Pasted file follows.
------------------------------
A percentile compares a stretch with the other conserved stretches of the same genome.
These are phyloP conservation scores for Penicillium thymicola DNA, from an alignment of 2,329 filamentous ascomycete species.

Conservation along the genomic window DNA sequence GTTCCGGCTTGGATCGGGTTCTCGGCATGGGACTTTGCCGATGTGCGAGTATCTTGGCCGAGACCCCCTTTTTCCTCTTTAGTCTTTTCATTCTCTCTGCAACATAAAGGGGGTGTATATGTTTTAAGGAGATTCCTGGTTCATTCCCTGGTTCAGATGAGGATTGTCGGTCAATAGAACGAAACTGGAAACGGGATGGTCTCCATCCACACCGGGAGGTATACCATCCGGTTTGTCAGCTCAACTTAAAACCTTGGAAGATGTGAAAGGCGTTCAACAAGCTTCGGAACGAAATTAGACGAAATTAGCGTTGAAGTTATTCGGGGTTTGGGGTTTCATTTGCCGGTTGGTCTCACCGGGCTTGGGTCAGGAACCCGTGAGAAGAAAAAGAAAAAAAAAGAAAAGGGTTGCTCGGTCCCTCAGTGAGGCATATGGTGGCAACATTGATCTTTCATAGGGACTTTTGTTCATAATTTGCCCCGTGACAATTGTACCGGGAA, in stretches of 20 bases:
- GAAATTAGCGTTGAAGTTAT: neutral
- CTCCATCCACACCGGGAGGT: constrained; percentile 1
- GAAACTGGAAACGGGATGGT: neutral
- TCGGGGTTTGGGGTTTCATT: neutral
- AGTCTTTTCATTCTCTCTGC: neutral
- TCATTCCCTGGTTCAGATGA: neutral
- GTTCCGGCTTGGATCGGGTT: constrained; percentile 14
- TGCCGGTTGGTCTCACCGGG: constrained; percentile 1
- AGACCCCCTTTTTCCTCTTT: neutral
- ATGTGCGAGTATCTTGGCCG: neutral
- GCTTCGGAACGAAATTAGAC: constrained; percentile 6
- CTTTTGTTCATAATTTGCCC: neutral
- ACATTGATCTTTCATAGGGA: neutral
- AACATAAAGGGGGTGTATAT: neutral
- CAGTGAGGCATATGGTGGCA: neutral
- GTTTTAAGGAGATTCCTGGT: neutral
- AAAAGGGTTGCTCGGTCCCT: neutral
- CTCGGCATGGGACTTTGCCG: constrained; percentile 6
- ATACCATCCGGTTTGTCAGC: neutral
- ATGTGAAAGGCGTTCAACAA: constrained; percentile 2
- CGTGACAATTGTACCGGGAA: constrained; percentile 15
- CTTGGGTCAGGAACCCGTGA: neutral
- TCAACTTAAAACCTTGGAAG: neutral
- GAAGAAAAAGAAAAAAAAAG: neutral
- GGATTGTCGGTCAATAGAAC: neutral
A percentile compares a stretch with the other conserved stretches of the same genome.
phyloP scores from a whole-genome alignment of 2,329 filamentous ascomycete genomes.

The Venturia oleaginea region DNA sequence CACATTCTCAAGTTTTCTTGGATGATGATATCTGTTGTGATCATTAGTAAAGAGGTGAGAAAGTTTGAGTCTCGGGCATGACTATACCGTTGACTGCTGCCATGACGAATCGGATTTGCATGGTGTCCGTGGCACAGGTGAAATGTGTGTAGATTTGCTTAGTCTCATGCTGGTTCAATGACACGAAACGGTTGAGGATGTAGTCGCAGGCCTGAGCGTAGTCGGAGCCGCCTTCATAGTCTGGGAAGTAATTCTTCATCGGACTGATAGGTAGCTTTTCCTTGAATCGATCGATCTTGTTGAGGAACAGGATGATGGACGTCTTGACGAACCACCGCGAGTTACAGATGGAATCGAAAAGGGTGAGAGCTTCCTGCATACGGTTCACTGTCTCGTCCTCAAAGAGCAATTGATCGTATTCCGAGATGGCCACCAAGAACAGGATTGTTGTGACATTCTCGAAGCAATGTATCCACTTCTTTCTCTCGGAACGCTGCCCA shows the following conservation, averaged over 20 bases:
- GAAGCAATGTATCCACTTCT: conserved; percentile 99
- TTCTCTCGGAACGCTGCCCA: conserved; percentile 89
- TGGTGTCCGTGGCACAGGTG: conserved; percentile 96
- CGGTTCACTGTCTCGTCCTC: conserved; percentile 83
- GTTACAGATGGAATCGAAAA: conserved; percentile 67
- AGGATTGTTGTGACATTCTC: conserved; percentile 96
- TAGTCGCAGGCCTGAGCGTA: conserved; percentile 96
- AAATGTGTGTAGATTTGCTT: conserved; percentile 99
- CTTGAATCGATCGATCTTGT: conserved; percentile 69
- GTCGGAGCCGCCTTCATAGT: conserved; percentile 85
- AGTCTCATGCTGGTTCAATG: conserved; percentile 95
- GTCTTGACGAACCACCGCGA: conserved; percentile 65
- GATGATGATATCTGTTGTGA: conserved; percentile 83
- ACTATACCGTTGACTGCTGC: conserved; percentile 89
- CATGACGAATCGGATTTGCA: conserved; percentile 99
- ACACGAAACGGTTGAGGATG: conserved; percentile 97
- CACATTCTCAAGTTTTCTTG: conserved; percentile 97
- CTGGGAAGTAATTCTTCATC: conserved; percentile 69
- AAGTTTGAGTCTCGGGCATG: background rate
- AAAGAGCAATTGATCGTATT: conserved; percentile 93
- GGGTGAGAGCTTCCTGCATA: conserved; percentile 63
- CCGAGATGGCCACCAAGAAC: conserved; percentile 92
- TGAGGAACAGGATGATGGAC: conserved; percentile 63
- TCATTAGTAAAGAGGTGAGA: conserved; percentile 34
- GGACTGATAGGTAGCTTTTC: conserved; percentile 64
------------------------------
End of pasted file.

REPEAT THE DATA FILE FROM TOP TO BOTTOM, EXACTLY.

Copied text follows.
A percentile compares a stretch with the other conserved stretches of the same genome.
These are phyloP conservation scores for Penicillium thymicola DNA, from an alignment of 2,329 filamentous ascomycete species.

Conservation along the genomic window DNA sequence GTTCCGGCTTGGATCGGGTTCTCGGCATGGGACTTTGCCGATGTGCGAGTATCTTGGCCGAGACCCCCTTTTTCCTCTTTAGTCTTTTCATTCTCTCTGCAACATAAAGGGGGTGTATATGTTTTAAGGAGATTCCTGGTTCATTCCCTGGTTCAGATGAGGATTGTCGGTCAATAGAACGAAACTGGAAACGGGATGGTCTCCATCCACACCGGGAGGTATACCATCCGGTTTGTCAGCTCAACTTAAAACCTTGGAAGATGTGAAAGGCGTTCAACAAGCTTCGGAACGAAATTAGACGAAATTAGCGTTGAAGTTATTCGGGGTTTGGGGTTTCATTTGCCGGTTGGTCTCACCGGGCTTGGGTCAGGAACCCGTGAGAAGAAAAAGAAAAAAAAAGAAAAGGGTTGCTCGGTCCCTCAGTGAGGCATATGGTGGCAACATTGATCTTTCATAGGGACTTTTGTTCATAATTTGCCCCGTGACAATTGTACCGGGAA, in stretches of 20 bases:
- GAAATTAGCGTTGAAGTTAT: neutral
- CTCCATCCACACCGGGAGGT: constrained; percentile 1
- GAAACTGGAAACGGGATGGT: neutral
- TCGGGGTTTGGGGTTTCATT: neutral
- AGTCTTTTCATTCTCTCTGC: neutral
- TCATTCCCTGGTTCAGATGA: neutral
- GTTCCGGCTTGGATCGGGTT: constrained; percentile 14
- TGCCGGTTGGTCTCACCGGG: constrained; percentile 1
- AGACCCCCTTTTTCCTCTTT: neutral
- ATGTGCGAGTATCTTGGCCG: neutral
- GCTTCGGAACGAAATTAGAC: constrained; percentile 6
- CTTTTGTTCATAATTTGCCC: neutral
- ACATTGATCTTTCATAGGGA: neutral
- AACATAAAGGGGGTGTATAT: neutral
- CAGTGAGGCATATGGTGGCA: neutral
- GTTTTAAGGAGATTCCTGGT: neutral
- AAAAGGGTTGCTCGGTCCCT: neutral
- CTCGGCATGGGACTTTGCCG: constrained; percentile 6
- ATACCATCCGGTTTGTCAGC: neutral
- ATGTGAAAGGCGTTCAACAA: constrained; percentile 2
- CGTGACAATTGTACCGGGAA: constrained; percentile 15
- CTTGGGTCAGGAACCCGTGA: neutral
- TCAACTTAAAACCTTGGAAG: neutral
- GAAGAAAAAGAAAAAAAAAG: neutral
- GGATTGTCGGTCAATAGAAC: neutral
A percentile compares a stretch with the other conserved stretches of the same genome.
phyloP scores from a whole-genome alignment of 2,329 filamentous ascomycete genomes.

The Venturia oleaginea region DNA sequence CACATTCTCAAGTTTTCTTGGATGATGATATCTGTTGTGATCATTAGTAAAGAGGTGAGAAAGTTTGAGTCTCGGGCATGACTATACCGTTGACTGCTGCCATGACGAATCGGATTTGCATGGTGTCCGTGGCACAGGTGAAATGTGTGTAGATTTGCTTAGTCTCATGCTGGTTCAATGACACGAAACGGTTGAGGATGTAGTCGCAGGCCTGAGCGTAGTCGGAGCCGCCTTCATAGTCTGGGAAGTAATTCTTCATCGGACTGATAGGTAGCTTTTCCTTGAATCGATCGATCTTGTTGAGGAACAGGATGATGGACGTCTTGACGAACCACCGCGAGTTACAGATGGAATCGAAAAGGGTGAGAGCTTCCTGCATACGGTTCACTGTCTCGTCCTCAAAGAGCAATTGATCGTATTCCGAGATGGCCACCAAGAACAGGATTGTTGTGACATTCTCGAAGCAATGTATCCACTTCTTTCTCTCGGAACGCTGCCCA shows the following conservation, averaged over 20 bases:
- GAAGCAATGTATCCACTTCT: conserved; percentile 99
- TTCTCTCGGAACGCTGCCCA: conserved; percentile 89
- TGGTGTCCGTGGCACAGGTG: conserved; percentile 96
- CGGTTCACTGTCTCGTCCTC: conserved; percentile 83
- GTTACAGATGGAATCGAAAA: conserved; percentile 67
- AGGATTGTTGTGACATTCTC: conserved; percentile 96
- TAGTCGCAGGCCTGAGCGTA: conserved; percentile 96
- AAATGTGTGTAGATTTGCTT: conserved; percentile 99
- CTTGAATCGATCGATCTTGT: conserved; percentile 69
- GTCGGAGCCGCCTTCATAGT: conserved; percentile 85
- AGTCTCATGCTGGTTCAATG: conserved; percentile 95
- GTCTTGACGAACCACCGCGA: conserved; percentile 65
- GATGATGATATCTGTTGTGA: conserved; percentile 83
- ACTATACCGTTGACTGCTGC: conserved; percentile 89
- CATGACGAATCGGATTTGCA: conserved; percentile 99
- ACACGAAACGGTTGAGGATG: conserved; percentile 97
- CACATTCTCAAGTTTTCTTG: conserved; percentile 97
- CTGGGAAGTAATTCTTCATC: conserved; percentile 69
- AAGTTTGAGTCTCGGGCATG: background rate
- AAAGAGCAATTGATCGTATT: conserved; percentile 93
- GGGTGAGAGCTTCCTGCATA: conserved; percentile 63
- CCGAGATGGCCACCAAGAAC: conserved; percentile 92
- TGAGGAACAGGATGATGGAC: conserved; percentile 63
- TCATTAGTAAAGAGGTGAGA: conserved; percentile 34
- GGACTGATAGGTAGCTTTTC: conserved; percentile 64